motivation, you know. andray brooks, i can't say the exact quote he used because book tv is here but every other word was crack head, was killed by a heroin addict who stole the tv. he was so angry about it. it meant nothing. he just wanted to solve the case . their humor we talk about some was fun. they all came across caring, smart, decent people.
>> i usually let people ask questions. these guys are talking about -- all right. that actually happened. i'm going to read you that section because i want to leave everyone in an up note that this is what it's really like. do you ever disabuse yourself and i think there's police in the audience, it's not like the tv shows like csi, i can't think
of a tv, maybe the wire, but maybe. that's what our experience with police and crime and books, but but i just found this particularly funny moment where guys were picking on their feet and it's real and really happened and it was, you know, it have just interesting to me. sawn deer is pressing his brother and rest his head against the wall, his eyes closed, spring open, closed again and finally stay shut. he snorts and begins to snore. the brothers are in the middle of explaining that he hasn't seen buck for months and he turns to deer, detectives always watch a nap in the box. that's what they call thing the
interrogation the box. he was snoring pretty loud, let me tell you. no fights the witness said, in the last few months? no. he also asked whether he heard about the rain of denise or anything about everybodier stanley's mother. the brother shakes his head. he glances whose oversized head is 4-inches down the wall. so he is breathing deeply and bople head is pressing awkwardly against and shaking his head blames wildly, what did i mis, was i really asleep. he actually did those dislocated his thumb, i believe.
the witness said perplexed. like i said through facebook. facebook, he repeats trying to think of something to say. watching scramble is too enjoyable. he checks his nose but sees nothing that might get him back on track. might as well have fun. what is this facebook, emphasizing the word if unknown criminal enterprise. the brother rubs his hands in his slap. social networking. ceo says nothing, deer says nothing, they stair at the witness unshifting uncomfortably in the chair. i know that, i check my watch so you read books on it? no. oh. you keep in touch with people, the man says. like e-mail, i get it. no. like text messaging says deer.
no facebook, it's facebook, it's social. how do you know what these people -- how do you know what these people are talking about on these facebook, asked deer. the man drops his head into his hands. he eventually gave up his dna. probably i can't be in this room with these people anymore. anyway, if you have any questions, i'm happy to take them. this is a famous author. >> thank you. how much being around these detectives, how long was it before they started ignoring your presentation or how much did their actions change because you were there and then second part of that, how much have you changed having been around them? >> all right. so those -- the first one i think maybe after a month or two they forgot i was there. i heard a lot of stuff that had nothing to do with what i was writing about that you wouldn't mention in front of a reporter if you were start. i read -- you read the book,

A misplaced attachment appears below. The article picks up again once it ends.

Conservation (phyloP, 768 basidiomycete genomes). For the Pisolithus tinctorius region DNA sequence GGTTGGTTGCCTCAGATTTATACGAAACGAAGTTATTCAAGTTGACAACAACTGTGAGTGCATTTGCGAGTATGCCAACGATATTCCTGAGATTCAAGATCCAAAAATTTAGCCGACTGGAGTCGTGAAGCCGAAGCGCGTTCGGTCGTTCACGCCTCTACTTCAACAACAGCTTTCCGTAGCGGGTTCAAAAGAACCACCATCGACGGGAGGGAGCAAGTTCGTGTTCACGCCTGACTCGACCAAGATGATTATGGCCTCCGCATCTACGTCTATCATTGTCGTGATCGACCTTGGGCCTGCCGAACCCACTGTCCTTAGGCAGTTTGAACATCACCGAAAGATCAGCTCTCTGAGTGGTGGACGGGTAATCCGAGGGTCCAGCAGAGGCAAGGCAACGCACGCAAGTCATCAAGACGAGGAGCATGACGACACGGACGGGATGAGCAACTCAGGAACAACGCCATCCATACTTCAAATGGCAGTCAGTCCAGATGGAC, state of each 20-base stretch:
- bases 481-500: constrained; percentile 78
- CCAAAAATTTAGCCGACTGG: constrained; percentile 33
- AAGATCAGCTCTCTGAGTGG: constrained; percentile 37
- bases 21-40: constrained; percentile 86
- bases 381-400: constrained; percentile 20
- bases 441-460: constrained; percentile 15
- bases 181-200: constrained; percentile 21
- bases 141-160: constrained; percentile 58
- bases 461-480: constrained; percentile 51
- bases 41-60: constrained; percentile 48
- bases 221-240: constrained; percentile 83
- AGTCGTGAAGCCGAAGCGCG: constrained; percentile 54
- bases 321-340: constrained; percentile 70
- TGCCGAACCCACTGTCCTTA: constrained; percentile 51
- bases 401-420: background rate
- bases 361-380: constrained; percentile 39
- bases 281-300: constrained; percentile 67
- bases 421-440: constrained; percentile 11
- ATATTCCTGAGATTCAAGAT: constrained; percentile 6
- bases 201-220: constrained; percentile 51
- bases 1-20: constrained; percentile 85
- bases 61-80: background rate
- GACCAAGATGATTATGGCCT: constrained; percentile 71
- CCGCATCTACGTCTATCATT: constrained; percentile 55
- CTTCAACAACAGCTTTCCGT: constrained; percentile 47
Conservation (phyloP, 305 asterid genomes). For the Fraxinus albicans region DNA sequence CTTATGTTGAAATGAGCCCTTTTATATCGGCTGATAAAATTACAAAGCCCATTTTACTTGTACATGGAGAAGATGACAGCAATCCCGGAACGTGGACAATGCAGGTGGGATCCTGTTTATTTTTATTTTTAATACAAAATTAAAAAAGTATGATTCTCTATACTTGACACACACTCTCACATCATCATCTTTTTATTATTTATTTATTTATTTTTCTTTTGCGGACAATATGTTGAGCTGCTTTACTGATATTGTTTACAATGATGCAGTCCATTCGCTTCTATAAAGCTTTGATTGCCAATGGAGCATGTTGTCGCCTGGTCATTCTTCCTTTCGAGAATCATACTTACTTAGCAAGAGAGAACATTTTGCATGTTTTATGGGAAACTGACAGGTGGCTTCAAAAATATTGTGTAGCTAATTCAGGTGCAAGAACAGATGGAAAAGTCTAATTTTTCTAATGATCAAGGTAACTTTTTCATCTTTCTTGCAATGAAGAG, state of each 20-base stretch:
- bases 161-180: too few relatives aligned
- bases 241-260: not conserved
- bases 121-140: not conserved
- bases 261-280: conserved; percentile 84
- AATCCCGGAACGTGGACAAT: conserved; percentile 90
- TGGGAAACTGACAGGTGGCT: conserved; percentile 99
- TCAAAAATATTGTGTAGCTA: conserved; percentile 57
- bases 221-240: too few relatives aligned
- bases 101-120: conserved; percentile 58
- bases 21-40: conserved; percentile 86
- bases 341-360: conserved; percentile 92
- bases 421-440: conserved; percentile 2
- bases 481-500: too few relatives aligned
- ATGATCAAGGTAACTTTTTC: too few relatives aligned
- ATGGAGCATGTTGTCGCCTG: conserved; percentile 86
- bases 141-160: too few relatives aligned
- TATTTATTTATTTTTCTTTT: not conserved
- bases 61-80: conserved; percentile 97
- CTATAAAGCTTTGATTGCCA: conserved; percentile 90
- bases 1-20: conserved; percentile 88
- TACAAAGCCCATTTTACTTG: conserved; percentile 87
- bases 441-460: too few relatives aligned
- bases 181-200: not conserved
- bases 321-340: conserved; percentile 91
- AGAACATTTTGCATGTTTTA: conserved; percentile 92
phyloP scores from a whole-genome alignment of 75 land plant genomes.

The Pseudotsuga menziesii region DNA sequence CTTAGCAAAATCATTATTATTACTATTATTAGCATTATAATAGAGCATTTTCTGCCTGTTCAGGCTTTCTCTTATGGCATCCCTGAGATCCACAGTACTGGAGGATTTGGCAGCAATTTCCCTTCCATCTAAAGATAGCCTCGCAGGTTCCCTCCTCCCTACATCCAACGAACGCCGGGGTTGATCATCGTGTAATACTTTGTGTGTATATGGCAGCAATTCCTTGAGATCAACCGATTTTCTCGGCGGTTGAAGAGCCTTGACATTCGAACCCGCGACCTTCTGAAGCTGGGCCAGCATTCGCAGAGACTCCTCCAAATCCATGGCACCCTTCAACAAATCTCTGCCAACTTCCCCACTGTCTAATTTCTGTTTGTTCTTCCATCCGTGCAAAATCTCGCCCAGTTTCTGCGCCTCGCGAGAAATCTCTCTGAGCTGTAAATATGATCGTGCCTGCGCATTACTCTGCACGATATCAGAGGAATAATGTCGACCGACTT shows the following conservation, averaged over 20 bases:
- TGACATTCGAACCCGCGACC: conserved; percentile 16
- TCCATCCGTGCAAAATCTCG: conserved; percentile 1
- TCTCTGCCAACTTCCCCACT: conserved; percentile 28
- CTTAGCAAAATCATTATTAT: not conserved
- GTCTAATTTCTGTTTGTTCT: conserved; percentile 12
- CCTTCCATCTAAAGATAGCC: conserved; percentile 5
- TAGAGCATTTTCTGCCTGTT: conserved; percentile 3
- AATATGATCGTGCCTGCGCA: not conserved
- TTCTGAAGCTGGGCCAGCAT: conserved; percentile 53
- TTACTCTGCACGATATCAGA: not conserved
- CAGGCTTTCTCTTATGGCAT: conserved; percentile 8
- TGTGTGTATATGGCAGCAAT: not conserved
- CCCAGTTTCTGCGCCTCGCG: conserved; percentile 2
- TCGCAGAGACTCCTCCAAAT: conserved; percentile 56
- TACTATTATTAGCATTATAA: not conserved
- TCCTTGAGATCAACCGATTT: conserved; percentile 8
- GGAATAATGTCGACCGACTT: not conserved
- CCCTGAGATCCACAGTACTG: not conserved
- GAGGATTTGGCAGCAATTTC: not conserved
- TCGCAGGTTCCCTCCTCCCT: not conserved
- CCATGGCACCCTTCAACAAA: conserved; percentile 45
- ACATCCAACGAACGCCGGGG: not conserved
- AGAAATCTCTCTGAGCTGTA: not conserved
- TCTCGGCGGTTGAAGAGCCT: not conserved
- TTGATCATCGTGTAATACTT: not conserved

someone here said they read it. there's not a lot of nonsense going on. it was pretty clear that i was honest, what you say as going in, if you get me suit for liable. i know, it's kind of silly, and then it changed me greatly, like it gave me. after i was done that it gave me tough time putting the book together, i think it was because like trying to render these characters in full environment, trying not to be absorbed by the evil in it, like i dedicated the book not to these particular detectives but the men and women who are in darkness so that we don't have to, i'm not a school teacher, i'm not any of those
things. i'm a reporter. i spent all day in a briefing with james comey today, the fbi director and wrote a story. i have a really greet appreciation how rough life can really be and i will be honest, i get annoyed sometimes when you'll be like a thing and hear people talking about urban and suburban america and they talk and in this kind of condescending way. i can't handle you anymore. just one month. i did it for six, do it for a month and when you come out you come out a different person. did that answer? >> quick question, actually a comment before the question. >> sure. >> i retired from pg county police. i spent five years in homicide and you mentioned the book
homicide by david sigh month and i remember that book came out, we use that had book in the homicide unit as a bible, something that we could learn from, that was in '90 or '95. i wanted to thank you for writing the book because this is the real deal. i mean, from what i read so far, i read a quarter of it so far, it's truly as you said, it's to the point and it's a true story. i didn't see anything there so far that was made up. i can tell that that's the real deal, the language that they use, the way the mannerisms, everything. congratulations on that. >> thank you very much. >> so the question -- >> that means a lot. thank you very much. >> as homicide by david seemon went onto become a tv series, do you envision something like that for your book? >> so some friends and i were